Estuaries are thought to be highly productive per unit area. This high productivity can mean that the plants are very productive, that more organic matter is produced than used, or that estuaries sustain a substantial amount of fauna compared to other environments (Day et al., 2012). Schelske and Odum (1962) considered the different contributors to one estuary’s productivity, and these can be extended to all estuaries in a general sense:

  • Firstly, there is diversity in the sources of organic matter that enter an estuary. The three key estuarine habitats (salt marshes, mangroves, and seagrass beds) all provide organic matter to estuarine systems. These habitats provide substrata for epiphytic algae to grow on and shallow, photic waters for pelagic phytoplankton. Adjacent terrestrial environments also passively contribute organic matter into the estuarine system. More specifically, the many sources of organic matter in an estuary can be narrowed down to a diverse species abundance of photosynthetic organisms. This means that light can be utilised throughout all seasons, reducing the chance of a substantial drop in organic matter production by the photosynthesising species.
  • Secondly, physical energy, such as tides, currents, wind, and waves, produces considerable water movement in estuarine ecosystems, increasing the surface area by which phytoplanktonic photosynthesis can occur. For example, the flooding and draining of a salt marsh transports material and nutrients in and out of the marsh, and tides and currents transport unused seagrasses out of the seagrass beds to enter a different part of the food web.
  • Thirdly, an abundant supply of various nutrients is thought to be present in estuaries, especially when compared to marine and freshwater environments. Nutrient abundance in estuaries allows for a higher rate of photosynthesis (Nixon 1980, 1995; Rhyther & Dunstan, 1971).
  • Finally, because estuaries are relatively shallow and well-mixed, both food and nutrients are available to all organisms in the water column and benthic and pelagic food webs can be coupled, creating interactions that may be unique to estuaries alone (Day et al., 2012). Bivalves and microorganisms also play a role in biogeochemical cycling of nutrients. The mixing of salt and freshwater provides high nutrients in both the water and the sediment.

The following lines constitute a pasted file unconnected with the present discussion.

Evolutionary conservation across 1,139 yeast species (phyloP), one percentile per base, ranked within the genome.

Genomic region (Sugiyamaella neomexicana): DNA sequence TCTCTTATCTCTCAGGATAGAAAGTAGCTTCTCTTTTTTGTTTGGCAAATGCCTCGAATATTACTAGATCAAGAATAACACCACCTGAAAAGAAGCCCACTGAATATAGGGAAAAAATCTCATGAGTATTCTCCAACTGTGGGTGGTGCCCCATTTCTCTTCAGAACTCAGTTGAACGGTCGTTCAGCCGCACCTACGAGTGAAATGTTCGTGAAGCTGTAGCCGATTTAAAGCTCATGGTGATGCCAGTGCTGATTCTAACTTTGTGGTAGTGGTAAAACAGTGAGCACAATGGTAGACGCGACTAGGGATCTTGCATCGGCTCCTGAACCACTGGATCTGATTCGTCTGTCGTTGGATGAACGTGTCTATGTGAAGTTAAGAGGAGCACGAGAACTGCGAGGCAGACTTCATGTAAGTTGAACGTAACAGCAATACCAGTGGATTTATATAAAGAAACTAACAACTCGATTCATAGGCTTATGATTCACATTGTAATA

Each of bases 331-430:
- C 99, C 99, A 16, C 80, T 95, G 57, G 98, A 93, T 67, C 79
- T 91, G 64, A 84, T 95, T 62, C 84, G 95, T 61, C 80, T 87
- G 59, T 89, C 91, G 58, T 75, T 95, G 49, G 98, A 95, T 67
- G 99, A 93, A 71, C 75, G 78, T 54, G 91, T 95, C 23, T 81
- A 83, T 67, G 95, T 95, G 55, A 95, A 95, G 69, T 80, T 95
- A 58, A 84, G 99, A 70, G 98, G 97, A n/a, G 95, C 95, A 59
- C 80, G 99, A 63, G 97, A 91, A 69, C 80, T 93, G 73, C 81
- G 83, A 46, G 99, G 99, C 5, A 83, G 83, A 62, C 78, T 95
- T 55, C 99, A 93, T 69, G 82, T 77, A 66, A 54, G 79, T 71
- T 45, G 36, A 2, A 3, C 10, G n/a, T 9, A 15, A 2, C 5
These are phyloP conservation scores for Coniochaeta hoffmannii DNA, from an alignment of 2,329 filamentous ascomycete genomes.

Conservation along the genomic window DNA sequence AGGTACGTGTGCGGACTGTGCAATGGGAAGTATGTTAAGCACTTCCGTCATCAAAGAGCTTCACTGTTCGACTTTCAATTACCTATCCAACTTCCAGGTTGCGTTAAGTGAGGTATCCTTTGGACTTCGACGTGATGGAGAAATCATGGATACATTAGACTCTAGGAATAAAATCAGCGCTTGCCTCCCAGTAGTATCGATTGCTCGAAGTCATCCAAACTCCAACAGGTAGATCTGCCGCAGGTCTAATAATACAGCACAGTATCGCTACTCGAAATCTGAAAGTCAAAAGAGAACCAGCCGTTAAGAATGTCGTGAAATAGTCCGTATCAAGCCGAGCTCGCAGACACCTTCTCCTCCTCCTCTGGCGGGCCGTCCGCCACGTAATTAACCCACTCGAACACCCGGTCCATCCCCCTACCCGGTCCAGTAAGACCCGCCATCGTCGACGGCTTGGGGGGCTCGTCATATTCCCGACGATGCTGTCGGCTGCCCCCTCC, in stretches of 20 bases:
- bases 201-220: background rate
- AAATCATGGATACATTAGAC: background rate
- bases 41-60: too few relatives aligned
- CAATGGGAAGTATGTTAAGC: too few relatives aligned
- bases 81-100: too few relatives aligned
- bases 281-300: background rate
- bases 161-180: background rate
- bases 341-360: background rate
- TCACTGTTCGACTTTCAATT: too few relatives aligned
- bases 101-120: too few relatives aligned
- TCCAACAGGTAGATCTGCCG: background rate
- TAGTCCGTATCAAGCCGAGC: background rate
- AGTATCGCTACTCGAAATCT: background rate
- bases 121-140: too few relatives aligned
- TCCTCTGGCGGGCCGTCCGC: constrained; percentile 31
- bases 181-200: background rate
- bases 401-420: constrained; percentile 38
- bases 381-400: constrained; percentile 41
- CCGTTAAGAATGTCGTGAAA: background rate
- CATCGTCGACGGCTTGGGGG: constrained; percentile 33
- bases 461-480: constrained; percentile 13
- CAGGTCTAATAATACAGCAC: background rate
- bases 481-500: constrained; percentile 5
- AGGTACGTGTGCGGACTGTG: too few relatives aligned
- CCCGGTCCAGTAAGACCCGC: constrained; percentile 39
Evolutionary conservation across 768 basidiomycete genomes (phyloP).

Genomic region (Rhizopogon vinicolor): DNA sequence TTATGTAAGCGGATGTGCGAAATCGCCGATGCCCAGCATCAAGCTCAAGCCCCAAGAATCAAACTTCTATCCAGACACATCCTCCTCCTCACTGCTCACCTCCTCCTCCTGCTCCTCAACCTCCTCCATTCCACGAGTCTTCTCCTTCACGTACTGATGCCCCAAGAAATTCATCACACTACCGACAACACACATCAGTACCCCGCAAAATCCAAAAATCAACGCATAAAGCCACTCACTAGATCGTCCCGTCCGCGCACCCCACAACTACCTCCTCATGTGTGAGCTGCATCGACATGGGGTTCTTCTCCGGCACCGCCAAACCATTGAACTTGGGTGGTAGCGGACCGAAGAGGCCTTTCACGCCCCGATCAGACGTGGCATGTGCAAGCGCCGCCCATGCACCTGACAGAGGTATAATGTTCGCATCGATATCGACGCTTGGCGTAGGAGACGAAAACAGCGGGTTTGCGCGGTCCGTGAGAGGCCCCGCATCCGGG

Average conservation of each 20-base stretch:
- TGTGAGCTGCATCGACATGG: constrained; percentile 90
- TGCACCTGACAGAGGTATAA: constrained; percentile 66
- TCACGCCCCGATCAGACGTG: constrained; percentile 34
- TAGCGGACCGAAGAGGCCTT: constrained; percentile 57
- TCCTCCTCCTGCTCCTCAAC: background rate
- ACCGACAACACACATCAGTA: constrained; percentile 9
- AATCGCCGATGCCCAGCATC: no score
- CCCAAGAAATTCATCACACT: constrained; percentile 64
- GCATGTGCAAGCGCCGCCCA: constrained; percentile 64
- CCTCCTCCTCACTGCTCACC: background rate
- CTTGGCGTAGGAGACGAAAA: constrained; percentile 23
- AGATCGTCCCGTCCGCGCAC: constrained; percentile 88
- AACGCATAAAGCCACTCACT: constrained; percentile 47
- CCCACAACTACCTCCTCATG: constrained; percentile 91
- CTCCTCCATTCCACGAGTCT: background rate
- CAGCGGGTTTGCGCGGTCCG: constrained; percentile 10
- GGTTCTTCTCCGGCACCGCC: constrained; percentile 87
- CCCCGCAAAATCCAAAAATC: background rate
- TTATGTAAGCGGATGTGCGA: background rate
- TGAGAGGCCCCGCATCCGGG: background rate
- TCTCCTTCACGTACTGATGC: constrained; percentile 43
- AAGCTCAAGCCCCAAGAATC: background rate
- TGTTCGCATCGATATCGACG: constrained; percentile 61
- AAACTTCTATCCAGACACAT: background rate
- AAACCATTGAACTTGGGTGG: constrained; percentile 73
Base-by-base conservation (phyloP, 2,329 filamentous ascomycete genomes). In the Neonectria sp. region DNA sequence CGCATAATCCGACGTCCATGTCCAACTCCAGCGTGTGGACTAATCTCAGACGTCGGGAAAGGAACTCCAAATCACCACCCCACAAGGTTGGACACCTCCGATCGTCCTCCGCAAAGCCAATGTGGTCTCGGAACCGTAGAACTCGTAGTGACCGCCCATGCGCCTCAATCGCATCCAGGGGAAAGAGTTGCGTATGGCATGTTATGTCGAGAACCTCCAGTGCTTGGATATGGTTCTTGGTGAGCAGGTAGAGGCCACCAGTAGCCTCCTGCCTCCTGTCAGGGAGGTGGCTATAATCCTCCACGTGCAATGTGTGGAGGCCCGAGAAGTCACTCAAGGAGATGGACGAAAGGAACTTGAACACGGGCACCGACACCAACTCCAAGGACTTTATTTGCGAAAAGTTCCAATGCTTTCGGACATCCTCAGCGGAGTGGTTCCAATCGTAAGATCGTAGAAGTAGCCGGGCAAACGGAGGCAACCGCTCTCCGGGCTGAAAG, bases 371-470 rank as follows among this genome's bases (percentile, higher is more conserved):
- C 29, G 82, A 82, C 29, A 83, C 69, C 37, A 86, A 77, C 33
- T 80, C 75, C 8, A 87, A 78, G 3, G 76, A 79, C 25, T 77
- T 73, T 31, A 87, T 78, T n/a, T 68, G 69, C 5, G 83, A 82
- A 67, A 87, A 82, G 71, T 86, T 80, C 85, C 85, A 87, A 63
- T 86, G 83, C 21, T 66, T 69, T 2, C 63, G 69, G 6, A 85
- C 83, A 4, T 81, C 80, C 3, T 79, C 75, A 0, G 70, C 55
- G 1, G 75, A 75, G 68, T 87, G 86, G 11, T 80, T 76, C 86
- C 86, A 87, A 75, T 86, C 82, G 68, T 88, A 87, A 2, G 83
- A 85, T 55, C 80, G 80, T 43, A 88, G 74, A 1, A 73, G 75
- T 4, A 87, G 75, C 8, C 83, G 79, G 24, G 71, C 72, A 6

Habitats could potentially be viewed as the most important contributor to estuarine productivity because they give way to the environments which allow estuaries to be productive; the complexities of estuarine food webs would cease to exist if it were not for the availability of diverse habitats in which they can operate. Salt marsh, mangrove, and seagrass bed ecosystems have relationships with terrestrial and marine ecosystems, increasing estuaries’ productivity. The value of these habitats to certain trophic levels depends on their needs for shelter, food, or to carry out species-specific activities, showing that the way these habitats are structured affects trophic transfers in estuarine food webs (Walters, 2000). Some estuarine habitats may increase production in other estuarine habitats and adjacent ecosystems. The diversity of the mangrove ecosystems gives way to a rich microbial community, supported by nutrient cycling, which may promote faster sponge growth than in coral reefs (Kathiresan & Bingham, 2001). Odum and Helad (1972) suggest that the production of mangroves is exported to the marine environment, which provides food for secondary consumers and may lead to higher production in the marine ecosystem. Heck et al. (2008) describes how the highly productive nature of seagrass meadows can spill over into other ecosystems. For example, some fish live in mangroves but feed on seagrass, creating a trophic link between the two habitats. Also, some fish that inhabit coral reefs feed on seagrass, shifting organic matter and nutrients into the reef habitat and food web.


Productivity of any ecosystem is easily measured by the quantity of photosynthate it can produce because primary production essentially supports entire food chains. Estuaries have such a plethora of trophic interactions that it is necessary to extend their food chain to a food web that spans multiple ecosystems. This food web would cease to exist without the dynamic habitats that support them, with the key habitats being salt marshes, seagrass beds, and mangroves. The features that make these habitats unique from any other habitat globally, are also the features that sustain the species that live in them. Because estuaries are a transitional environment between terrestrial and marine ecosystems, it is likely that they benefit from the high productivity of estuaries, and this may be shown through the trophic interactions and nutrient cycling that occurs. Estuaries are a dynamic environment, and further research is needed to understand the global effect of their high productivity to learn how to better protect them.

Reducing pressure on Auckland's estuaries
An estuary in Auckland, New Zealand, showing how closely estuaries and terrestrial (specifically urban) environments are linked.
By Getty Images,


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The species-area relationship and Bergmann’s rule: attempts to explain global patterns in biodiversity